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J Morphol. 2013 May;274(5):585-602. doi: 10.1002/jmor.20127. Epub 2013 Feb 5.

Skeletal indicators of ecological specialization in pika (Mammalia, Ochotonidae).

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  • 1Division of Vertebrate Zoology, Yale Peabody Museum of Natural History, New Haven, Connecticut 06520, USA. aspen.reese@duke.edu

Abstract

Pika species generally fall into two ecotypes, meadow-dwelling (burrowing) or talus-dwelling, a classification that distinguishes a suite of different ecological, behavioral, and life history traits. Despite these differences, little morphological variation has previously been documented to distinguish among ecotypes. The aim of this study was to test whether postcranial features related to burrowing are present in meadow-dwelling species and whether talus-dwelling species exhibit postcranial modifications related to frequent leaping between rocks. To test this, the scapula, humerus, ulna, radius, innominate, femur, tibia, and calcaneus of 15 species were studied and measured. Twenty-three measurements were taken on 199 skeletons, and 19 indices were constructed from these measurements. Indices were compared between the two ecotypes using Student's t-test. Comparisons among ecotypes, species, and subgenera were made using one-way ANOVA with the Tukey honest significant difference post hoc test. Multivariate results were generated using principal components analyses. Thirteen forelimb and hind limb indices proved significant in distinguishing the meadow-dwelling, talus-dwelling, and intermediate forms. A number of these indices are associated with burrowing or leaping in other mammals, providing some support for the hypothesis that postcranial modifications in pika are related to locomotor differences. This evidence of morphological responses to ecological specialization will be useful for reconstructing the paleobiology of extinct taxa, assessing the behavioral variability of extant species, and improving our understanding of the evolutionary history of pikas.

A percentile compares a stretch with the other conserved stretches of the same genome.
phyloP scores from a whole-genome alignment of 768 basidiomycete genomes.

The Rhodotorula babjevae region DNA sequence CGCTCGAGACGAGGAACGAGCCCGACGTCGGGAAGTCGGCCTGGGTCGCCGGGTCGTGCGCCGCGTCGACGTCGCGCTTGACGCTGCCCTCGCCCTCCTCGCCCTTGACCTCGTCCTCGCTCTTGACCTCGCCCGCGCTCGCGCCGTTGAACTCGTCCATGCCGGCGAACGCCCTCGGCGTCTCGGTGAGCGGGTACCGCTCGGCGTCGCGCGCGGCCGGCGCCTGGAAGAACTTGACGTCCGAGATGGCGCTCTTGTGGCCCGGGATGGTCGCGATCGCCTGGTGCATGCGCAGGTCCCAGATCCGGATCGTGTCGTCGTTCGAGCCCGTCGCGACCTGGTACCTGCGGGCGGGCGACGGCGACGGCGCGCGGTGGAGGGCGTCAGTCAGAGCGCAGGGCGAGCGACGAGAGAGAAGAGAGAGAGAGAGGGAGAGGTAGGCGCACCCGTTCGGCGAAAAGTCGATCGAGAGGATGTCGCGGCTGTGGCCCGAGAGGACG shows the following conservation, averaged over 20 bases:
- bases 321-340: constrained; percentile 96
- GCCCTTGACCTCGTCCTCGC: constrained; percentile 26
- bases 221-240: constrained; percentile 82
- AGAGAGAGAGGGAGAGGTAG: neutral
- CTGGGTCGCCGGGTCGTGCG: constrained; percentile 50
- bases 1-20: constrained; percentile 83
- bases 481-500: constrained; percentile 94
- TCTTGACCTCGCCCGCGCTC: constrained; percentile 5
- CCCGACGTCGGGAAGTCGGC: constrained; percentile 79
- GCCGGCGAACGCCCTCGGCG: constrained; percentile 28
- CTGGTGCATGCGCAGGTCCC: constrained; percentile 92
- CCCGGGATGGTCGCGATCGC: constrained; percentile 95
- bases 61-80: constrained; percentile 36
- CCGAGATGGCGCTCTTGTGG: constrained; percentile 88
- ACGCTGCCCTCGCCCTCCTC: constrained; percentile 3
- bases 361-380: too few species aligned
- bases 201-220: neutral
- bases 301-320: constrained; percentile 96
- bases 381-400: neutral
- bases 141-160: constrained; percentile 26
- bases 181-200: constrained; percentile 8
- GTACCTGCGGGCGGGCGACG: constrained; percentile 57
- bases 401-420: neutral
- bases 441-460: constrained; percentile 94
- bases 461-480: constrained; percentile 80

Copyright © 2013 Wiley Periodicals, Inc.

PMID:
23381921
[PubMed - indexed for MEDLINE]
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